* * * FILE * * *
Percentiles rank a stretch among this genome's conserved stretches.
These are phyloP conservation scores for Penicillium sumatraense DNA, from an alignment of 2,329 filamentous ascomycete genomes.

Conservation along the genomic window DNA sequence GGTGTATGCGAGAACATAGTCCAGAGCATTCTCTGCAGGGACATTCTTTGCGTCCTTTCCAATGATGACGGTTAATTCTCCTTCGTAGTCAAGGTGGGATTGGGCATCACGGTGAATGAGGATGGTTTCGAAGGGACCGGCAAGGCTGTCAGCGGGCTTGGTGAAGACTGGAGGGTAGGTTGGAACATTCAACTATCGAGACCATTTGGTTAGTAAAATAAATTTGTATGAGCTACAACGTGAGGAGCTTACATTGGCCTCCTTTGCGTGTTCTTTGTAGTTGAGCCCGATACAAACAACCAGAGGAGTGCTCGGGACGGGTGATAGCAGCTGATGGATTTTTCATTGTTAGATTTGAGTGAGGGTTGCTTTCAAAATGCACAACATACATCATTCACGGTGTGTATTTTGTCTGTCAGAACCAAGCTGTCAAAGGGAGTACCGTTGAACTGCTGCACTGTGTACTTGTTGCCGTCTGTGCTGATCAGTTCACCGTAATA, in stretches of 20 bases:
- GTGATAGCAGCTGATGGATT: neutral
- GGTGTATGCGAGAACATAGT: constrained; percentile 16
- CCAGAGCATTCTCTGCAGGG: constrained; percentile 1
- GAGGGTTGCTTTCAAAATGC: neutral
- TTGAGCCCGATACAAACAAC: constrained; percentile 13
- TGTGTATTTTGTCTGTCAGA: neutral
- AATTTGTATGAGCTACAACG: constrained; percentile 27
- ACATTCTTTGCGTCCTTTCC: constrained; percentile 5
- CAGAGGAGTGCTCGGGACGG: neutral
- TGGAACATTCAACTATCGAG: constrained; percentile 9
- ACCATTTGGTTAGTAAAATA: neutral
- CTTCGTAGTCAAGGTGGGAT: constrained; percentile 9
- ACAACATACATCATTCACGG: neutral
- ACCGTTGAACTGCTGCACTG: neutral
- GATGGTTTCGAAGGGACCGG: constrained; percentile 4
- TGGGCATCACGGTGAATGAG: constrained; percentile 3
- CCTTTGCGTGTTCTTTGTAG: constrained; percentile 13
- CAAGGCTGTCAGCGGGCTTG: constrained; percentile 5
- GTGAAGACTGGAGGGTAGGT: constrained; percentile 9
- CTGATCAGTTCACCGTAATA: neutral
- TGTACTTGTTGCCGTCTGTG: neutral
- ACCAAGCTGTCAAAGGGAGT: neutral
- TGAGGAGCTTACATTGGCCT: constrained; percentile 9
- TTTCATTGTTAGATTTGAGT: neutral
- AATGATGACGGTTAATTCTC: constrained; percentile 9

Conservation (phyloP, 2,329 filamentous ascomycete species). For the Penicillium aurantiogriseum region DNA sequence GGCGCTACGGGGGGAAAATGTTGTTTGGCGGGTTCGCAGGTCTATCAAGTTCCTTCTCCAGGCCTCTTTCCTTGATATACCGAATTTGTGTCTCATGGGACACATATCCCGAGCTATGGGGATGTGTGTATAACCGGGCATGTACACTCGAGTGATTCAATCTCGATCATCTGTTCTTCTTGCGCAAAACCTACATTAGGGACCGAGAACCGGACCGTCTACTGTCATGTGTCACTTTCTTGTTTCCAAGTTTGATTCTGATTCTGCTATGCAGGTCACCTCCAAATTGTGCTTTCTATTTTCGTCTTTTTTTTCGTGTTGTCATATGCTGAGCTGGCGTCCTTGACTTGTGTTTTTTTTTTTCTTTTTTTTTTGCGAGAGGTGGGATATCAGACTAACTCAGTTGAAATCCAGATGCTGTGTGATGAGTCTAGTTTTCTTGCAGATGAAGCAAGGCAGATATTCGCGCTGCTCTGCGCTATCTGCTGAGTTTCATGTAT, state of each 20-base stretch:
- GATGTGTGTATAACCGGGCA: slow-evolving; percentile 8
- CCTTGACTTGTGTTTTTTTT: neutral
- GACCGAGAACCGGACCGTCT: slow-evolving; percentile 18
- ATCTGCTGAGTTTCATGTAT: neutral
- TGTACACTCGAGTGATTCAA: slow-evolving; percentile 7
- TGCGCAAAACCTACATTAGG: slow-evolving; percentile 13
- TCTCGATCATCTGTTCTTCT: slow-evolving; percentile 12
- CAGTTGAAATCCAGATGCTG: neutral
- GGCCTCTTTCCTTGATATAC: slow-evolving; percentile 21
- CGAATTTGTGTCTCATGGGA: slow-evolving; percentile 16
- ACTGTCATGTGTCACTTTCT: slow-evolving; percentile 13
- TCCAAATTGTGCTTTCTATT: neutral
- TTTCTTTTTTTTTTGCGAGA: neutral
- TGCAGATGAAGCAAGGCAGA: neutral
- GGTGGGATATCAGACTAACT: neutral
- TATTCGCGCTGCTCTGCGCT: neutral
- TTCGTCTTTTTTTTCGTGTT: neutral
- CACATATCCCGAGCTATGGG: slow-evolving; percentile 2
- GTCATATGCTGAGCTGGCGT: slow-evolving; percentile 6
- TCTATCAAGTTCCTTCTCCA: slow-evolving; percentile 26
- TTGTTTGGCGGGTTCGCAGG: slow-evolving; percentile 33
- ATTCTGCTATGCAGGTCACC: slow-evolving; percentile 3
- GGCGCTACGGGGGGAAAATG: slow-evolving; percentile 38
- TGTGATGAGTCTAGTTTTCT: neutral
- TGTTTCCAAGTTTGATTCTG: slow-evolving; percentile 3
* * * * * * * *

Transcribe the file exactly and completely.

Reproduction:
Percentiles rank a stretch among this genome's conserved stretches.
These are phyloP conservation scores for Penicillium sumatraense DNA, from an alignment of 2,329 filamentous ascomycete genomes.

Conservation along the genomic window DNA sequence GGTGTATGCGAGAACATAGTCCAGAGCATTCTCTGCAGGGACATTCTTTGCGTCCTTTCCAATGATGACGGTTAATTCTCCTTCGTAGTCAAGGTGGGATTGGGCATCACGGTGAATGAGGATGGTTTCGAAGGGACCGGCAAGGCTGTCAGCGGGCTTGGTGAAGACTGGAGGGTAGGTTGGAACATTCAACTATCGAGACCATTTGGTTAGTAAAATAAATTTGTATGAGCTACAACGTGAGGAGCTTACATTGGCCTCCTTTGCGTGTTCTTTGTAGTTGAGCCCGATACAAACAACCAGAGGAGTGCTCGGGACGGGTGATAGCAGCTGATGGATTTTTCATTGTTAGATTTGAGTGAGGGTTGCTTTCAAAATGCACAACATACATCATTCACGGTGTGTATTTTGTCTGTCAGAACCAAGCTGTCAAAGGGAGTACCGTTGAACTGCTGCACTGTGTACTTGTTGCCGTCTGTGCTGATCAGTTCACCGTAATA, in stretches of 20 bases:
- GTGATAGCAGCTGATGGATT: neutral
- GGTGTATGCGAGAACATAGT: constrained; percentile 16
- CCAGAGCATTCTCTGCAGGG: constrained; percentile 1
- GAGGGTTGCTTTCAAAATGC: neutral
- TTGAGCCCGATACAAACAAC: constrained; percentile 13
- TGTGTATTTTGTCTGTCAGA: neutral
- AATTTGTATGAGCTACAACG: constrained; percentile 27
- ACATTCTTTGCGTCCTTTCC: constrained; percentile 5
- CAGAGGAGTGCTCGGGACGG: neutral
- TGGAACATTCAACTATCGAG: constrained; percentile 9
- ACCATTTGGTTAGTAAAATA: neutral
- CTTCGTAGTCAAGGTGGGAT: constrained; percentile 9
- ACAACATACATCATTCACGG: neutral
- ACCGTTGAACTGCTGCACTG: neutral
- GATGGTTTCGAAGGGACCGG: constrained; percentile 4
- TGGGCATCACGGTGAATGAG: constrained; percentile 3
- CCTTTGCGTGTTCTTTGTAG: constrained; percentile 13
- CAAGGCTGTCAGCGGGCTTG: constrained; percentile 5
- GTGAAGACTGGAGGGTAGGT: constrained; percentile 9
- CTGATCAGTTCACCGTAATA: neutral
- TGTACTTGTTGCCGTCTGTG: neutral
- ACCAAGCTGTCAAAGGGAGT: neutral
- TGAGGAGCTTACATTGGCCT: constrained; percentile 9
- TTTCATTGTTAGATTTGAGT: neutral
- AATGATGACGGTTAATTCTC: constrained; percentile 9

Conservation (phyloP, 2,329 filamentous ascomycete species). For the Penicillium aurantiogriseum region DNA sequence GGCGCTACGGGGGGAAAATGTTGTTTGGCGGGTTCGCAGGTCTATCAAGTTCCTTCTCCAGGCCTCTTTCCTTGATATACCGAATTTGTGTCTCATGGGACACATATCCCGAGCTATGGGGATGTGTGTATAACCGGGCATGTACACTCGAGTGATTCAATCTCGATCATCTGTTCTTCTTGCGCAAAACCTACATTAGGGACCGAGAACCGGACCGTCTACTGTCATGTGTCACTTTCTTGTTTCCAAGTTTGATTCTGATTCTGCTATGCAGGTCACCTCCAAATTGTGCTTTCTATTTTCGTCTTTTTTTTCGTGTTGTCATATGCTGAGCTGGCGTCCTTGACTTGTGTTTTTTTTTTTCTTTTTTTTTTGCGAGAGGTGGGATATCAGACTAACTCAGTTGAAATCCAGATGCTGTGTGATGAGTCTAGTTTTCTTGCAGATGAAGCAAGGCAGATATTCGCGCTGCTCTGCGCTATCTGCTGAGTTTCATGTAT, state of each 20-base stretch:
- GATGTGTGTATAACCGGGCA: slow-evolving; percentile 8
- CCTTGACTTGTGTTTTTTTT: neutral
- GACCGAGAACCGGACCGTCT: slow-evolving; percentile 18
- ATCTGCTGAGTTTCATGTAT: neutral
- TGTACACTCGAGTGATTCAA: slow-evolving; percentile 7
- TGCGCAAAACCTACATTAGG: slow-evolving; percentile 13
- TCTCGATCATCTGTTCTTCT: slow-evolving; percentile 12
- CAGTTGAAATCCAGATGCTG: neutral
- GGCCTCTTTCCTTGATATAC: slow-evolving; percentile 21
- CGAATTTGTGTCTCATGGGA: slow-evolving; percentile 16
- ACTGTCATGTGTCACTTTCT: slow-evolving; percentile 13
- TCCAAATTGTGCTTTCTATT: neutral
- TTTCTTTTTTTTTTGCGAGA: neutral
- TGCAGATGAAGCAAGGCAGA: neutral
- GGTGGGATATCAGACTAACT: neutral
- TATTCGCGCTGCTCTGCGCT: neutral
- TTCGTCTTTTTTTTCGTGTT: neutral
- CACATATCCCGAGCTATGGG: slow-evolving; percentile 2
- GTCATATGCTGAGCTGGCGT: slow-evolving; percentile 6
- TCTATCAAGTTCCTTCTCCA: slow-evolving; percentile 26
- TTGTTTGGCGGGTTCGCAGG: slow-evolving; percentile 33
- ATTCTGCTATGCAGGTCACC: slow-evolving; percentile 3
- GGCGCTACGGGGGGAAAATG: slow-evolving; percentile 38
- TGTGATGAGTCTAGTTTTCT: neutral
- TGTTTCCAAGTTTGATTCTG: slow-evolving; percentile 3